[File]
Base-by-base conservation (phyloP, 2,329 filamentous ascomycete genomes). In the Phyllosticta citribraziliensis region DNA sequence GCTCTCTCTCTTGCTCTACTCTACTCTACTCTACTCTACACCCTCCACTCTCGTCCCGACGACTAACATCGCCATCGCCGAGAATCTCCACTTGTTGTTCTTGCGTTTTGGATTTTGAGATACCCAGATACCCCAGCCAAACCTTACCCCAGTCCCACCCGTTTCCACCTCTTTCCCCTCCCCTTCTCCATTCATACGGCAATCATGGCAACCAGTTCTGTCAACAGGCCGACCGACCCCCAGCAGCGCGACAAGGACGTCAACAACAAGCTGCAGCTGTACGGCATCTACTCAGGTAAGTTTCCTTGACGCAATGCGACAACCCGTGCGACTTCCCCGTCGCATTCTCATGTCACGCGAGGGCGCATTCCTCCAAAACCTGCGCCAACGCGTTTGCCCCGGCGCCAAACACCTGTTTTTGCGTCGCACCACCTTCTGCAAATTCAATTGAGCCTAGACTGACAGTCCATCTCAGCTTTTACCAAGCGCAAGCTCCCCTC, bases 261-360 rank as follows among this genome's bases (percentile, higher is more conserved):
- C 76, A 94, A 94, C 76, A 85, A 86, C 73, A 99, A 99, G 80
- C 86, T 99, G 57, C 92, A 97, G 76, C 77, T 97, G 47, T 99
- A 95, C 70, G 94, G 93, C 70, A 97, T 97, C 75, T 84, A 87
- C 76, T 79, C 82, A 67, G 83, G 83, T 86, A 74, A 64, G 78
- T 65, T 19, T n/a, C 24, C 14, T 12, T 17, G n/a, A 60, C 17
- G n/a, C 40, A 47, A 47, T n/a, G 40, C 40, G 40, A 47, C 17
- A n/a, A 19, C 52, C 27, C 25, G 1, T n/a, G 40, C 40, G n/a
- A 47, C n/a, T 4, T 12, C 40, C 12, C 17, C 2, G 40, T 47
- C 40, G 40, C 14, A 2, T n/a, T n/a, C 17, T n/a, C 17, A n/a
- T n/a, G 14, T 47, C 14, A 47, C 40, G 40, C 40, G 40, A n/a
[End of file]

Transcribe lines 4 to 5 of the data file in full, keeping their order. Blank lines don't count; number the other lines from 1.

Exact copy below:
- A 95, C 70, G 94, G 93, C 70, A 97, T 97, C 75, T 84, A 87
- C 76, T 79, C 82, A 67, G 83, G 83, T 86, A 74, A 64, G 78